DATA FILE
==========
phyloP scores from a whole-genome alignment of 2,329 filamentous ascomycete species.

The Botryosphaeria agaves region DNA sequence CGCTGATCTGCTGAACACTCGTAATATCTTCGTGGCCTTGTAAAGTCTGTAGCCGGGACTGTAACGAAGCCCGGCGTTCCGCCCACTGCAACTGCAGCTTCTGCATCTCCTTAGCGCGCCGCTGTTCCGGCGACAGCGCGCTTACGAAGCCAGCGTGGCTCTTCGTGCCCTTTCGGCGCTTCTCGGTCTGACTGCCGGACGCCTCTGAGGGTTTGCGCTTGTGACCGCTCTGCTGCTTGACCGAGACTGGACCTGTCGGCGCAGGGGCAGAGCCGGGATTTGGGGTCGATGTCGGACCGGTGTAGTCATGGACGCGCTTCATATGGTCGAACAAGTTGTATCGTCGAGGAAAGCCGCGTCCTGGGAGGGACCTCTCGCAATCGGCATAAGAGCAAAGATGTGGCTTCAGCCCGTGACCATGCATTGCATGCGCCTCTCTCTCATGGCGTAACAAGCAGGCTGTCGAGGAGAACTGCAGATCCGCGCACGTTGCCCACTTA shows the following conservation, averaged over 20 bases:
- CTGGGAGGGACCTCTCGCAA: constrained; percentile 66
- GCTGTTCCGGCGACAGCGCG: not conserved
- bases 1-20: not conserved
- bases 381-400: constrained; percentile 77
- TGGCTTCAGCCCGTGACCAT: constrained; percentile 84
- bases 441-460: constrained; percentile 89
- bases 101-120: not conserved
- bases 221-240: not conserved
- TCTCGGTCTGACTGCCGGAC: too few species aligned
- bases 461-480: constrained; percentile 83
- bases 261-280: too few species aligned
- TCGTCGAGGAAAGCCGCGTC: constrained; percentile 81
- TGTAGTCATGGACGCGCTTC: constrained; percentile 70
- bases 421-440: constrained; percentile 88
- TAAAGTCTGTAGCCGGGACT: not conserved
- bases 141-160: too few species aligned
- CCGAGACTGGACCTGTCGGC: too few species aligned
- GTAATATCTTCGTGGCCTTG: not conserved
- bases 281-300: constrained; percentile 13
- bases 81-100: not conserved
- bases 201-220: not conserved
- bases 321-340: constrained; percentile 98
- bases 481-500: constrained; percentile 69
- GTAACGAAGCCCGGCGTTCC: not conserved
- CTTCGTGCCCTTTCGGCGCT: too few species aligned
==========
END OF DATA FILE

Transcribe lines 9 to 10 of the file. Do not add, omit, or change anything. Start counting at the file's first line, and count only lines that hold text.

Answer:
- bases 101-120: not conserved
- bases 221-240: not conserved